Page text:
We are all conscious that our chicks need a different diet, but it’s important to be aware of how crucial what you give them in the early stages can impact their future growth and laying capacity.
Although newly hatched chicks can go over 24 hrs without food as the remnants of egg yolk sealed in their bodies provides an initial supply of nutrients, it is recommended that they have immediate access to a high quality, well-balanced chick crumb. This will support their yolk utilisation, progression of immunity and the development of their digestive and immune systems. Ensure a fresh supply of room temperature water is within easy reach and the drinker is specially designed for chicks; drowning can be a risk even in shallow water for newly hatched chicks.
Feed quality plays a crucial role in a chick’s development. Chicks come from a different environment in the embryonic phase, and they depend on key nutrients to start adjusting to new conditions. For laying pullets, a chick crumb should be consumed until they are 6 weeks old. Farmgate Feeds offer a specially formulated starter crumb containing essential vitamins, trace elements and an anticoccidial feed additive as an aid to the prevention of coccidiosis in growing hens.
High quality nutrition is most effective when it is supported by a comfortable environment and correct housekeeping. The hen and her new chicks should already be separated from the rest of the flock in a secure, robust coop with nesting box and a run. This will help mum bond with her chicks and care for them properly in those crucial early weeks.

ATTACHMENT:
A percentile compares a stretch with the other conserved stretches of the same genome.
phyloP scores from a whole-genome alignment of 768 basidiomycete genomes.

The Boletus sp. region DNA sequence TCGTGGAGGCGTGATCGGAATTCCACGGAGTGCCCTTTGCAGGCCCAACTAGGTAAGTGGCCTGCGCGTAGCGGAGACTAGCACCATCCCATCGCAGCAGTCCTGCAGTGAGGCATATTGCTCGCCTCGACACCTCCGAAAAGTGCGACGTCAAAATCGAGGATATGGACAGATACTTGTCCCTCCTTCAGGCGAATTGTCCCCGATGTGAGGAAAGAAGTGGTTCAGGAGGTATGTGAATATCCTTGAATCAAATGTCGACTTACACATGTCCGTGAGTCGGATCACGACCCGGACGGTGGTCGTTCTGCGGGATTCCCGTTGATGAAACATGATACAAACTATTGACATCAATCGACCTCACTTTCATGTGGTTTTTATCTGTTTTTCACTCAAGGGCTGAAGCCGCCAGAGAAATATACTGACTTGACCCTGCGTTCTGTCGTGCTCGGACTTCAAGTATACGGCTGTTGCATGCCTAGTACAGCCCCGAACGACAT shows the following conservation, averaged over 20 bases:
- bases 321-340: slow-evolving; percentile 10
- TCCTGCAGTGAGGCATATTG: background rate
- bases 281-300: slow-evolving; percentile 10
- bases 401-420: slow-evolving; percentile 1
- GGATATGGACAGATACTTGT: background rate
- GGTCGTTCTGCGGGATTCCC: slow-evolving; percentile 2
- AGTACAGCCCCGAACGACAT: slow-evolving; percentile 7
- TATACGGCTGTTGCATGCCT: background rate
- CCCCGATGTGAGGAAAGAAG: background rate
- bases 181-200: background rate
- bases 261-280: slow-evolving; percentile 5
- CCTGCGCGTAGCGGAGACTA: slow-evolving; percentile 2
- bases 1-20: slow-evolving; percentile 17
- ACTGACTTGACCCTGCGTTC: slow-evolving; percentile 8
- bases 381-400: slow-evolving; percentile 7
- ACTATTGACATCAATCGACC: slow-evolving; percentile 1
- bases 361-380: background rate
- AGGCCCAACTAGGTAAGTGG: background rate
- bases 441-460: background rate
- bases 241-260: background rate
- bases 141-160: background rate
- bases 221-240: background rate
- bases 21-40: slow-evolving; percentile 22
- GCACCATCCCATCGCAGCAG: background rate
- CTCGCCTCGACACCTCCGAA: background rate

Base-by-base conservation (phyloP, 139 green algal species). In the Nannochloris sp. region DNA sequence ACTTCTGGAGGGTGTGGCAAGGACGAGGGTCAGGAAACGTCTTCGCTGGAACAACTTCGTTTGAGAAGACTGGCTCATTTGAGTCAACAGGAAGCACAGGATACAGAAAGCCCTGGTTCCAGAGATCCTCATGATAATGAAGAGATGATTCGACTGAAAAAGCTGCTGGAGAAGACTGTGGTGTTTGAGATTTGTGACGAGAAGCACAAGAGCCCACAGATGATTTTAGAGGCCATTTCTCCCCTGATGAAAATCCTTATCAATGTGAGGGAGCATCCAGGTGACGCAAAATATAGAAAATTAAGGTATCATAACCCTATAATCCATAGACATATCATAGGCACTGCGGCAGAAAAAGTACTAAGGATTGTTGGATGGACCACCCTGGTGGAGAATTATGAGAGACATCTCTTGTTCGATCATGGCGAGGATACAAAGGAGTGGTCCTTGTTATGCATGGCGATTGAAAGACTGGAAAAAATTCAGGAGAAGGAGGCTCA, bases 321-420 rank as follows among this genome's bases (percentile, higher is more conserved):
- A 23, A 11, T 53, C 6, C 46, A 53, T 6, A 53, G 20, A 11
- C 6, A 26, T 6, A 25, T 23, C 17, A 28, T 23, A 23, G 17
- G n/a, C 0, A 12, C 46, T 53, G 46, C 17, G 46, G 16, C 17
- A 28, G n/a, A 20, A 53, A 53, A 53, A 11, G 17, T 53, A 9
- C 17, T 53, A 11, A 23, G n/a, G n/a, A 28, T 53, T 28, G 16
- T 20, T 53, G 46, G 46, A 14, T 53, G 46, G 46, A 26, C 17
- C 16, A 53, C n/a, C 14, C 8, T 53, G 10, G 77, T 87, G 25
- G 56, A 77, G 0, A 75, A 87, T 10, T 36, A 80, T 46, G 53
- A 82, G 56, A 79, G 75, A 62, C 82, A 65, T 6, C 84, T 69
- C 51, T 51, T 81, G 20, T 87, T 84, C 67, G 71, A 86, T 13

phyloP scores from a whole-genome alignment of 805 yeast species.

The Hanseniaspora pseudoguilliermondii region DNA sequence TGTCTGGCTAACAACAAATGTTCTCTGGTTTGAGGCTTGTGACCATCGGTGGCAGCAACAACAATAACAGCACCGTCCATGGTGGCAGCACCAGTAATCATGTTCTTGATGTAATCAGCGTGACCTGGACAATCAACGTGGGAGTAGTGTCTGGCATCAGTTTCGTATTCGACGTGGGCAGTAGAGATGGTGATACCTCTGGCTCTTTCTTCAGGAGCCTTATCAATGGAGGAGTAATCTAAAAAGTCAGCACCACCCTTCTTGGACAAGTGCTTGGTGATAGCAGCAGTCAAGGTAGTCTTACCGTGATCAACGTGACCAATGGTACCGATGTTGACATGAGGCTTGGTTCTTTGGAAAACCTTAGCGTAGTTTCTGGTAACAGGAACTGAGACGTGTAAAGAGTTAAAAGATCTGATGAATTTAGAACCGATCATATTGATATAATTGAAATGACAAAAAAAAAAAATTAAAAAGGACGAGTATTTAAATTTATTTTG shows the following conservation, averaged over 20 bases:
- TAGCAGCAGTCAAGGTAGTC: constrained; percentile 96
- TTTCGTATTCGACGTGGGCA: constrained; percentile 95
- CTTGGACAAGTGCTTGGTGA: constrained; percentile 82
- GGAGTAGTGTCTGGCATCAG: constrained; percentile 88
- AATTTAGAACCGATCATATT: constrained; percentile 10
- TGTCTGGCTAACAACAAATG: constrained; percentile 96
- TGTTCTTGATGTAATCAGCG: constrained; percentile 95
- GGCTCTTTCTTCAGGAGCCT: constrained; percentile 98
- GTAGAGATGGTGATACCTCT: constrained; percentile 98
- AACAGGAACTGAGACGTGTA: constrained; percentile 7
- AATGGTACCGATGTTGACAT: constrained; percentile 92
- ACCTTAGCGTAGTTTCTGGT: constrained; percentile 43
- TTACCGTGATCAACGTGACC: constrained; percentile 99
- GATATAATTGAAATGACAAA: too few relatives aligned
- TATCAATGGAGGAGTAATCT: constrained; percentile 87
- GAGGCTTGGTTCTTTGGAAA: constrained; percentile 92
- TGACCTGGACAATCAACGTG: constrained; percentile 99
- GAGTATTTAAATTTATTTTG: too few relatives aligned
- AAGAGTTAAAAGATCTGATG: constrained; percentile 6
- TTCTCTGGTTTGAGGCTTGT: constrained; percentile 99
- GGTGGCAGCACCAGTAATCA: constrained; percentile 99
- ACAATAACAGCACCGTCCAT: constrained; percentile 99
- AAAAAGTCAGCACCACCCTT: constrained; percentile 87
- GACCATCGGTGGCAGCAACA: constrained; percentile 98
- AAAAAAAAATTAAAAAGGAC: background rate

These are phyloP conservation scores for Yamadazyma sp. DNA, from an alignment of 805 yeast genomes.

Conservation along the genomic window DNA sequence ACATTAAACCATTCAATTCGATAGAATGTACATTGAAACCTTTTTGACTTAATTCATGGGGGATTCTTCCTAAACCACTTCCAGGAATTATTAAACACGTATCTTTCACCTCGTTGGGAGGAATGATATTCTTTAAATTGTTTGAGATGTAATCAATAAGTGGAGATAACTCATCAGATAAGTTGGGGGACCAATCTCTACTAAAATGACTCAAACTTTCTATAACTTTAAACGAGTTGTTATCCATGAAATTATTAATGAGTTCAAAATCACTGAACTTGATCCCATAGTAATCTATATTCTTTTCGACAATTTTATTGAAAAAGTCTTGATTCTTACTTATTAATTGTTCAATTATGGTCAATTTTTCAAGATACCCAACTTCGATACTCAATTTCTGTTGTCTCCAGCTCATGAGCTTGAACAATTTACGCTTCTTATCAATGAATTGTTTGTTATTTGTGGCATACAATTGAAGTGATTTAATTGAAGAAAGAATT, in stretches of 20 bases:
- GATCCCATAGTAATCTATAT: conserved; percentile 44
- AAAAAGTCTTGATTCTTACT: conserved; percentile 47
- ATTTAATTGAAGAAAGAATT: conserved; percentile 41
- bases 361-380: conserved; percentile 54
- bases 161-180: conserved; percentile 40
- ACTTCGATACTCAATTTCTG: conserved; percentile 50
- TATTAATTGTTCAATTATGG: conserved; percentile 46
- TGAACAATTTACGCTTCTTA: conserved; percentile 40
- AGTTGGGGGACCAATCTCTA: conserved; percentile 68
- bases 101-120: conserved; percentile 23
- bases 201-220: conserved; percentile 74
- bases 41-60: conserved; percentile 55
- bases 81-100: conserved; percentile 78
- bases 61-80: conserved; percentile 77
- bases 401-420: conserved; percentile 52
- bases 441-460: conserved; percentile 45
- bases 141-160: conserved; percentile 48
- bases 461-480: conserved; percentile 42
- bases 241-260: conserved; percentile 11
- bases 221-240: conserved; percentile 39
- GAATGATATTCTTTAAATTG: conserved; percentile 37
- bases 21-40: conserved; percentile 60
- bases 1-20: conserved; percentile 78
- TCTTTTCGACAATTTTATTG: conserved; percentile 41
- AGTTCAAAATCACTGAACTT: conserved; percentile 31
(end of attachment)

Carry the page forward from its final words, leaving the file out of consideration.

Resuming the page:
Once the chicks have finished hatching, mum will venture out of the nesting box with her brood following closely behind. This is your chance to provide some fresh bedding and give the nesting area a little clean out - remove the empty shells and any unhatched eggs and get rid of the hen droppings. Ensure the nesting area is easy for the smallest chicks to access safely, they won’t be able to manage a steep ramp.
You don’t need to worry about an additional heat source - mother hen acts as a natural brooder lamp and the chicks will regulate their temperature by snuggling under her. If you need to move the hen or her chicks, then wait for the evening when she is sleepy, so you keep disturbance to a minimum.
From six weeks you can finish feeding the chick crumb and follow on with a well-balanced rearing pellet. This should contain essential amino acids and minerals to support strong, healthy bones and good feather quality. You can continue feeding Farmgate Rearer, which includes a coccidiostat, until 16 weeks. Wait until the chicks are fully grown but have not yet reached laying (around 18 weeks) before you introduce them to the rest of the flock.
The starting period is key for a chick to develop its vital systems - intestine, heart, lungs and the skeleton and muscles, and then a covering of feathers. Without a healthy intestine, heart and lungs, the bird could be compromised for life. Supporting the first few weeks of a chick’s life by providing the best environment, high-quality nutrition and care will give them the best foundation for their future development and laying capacity.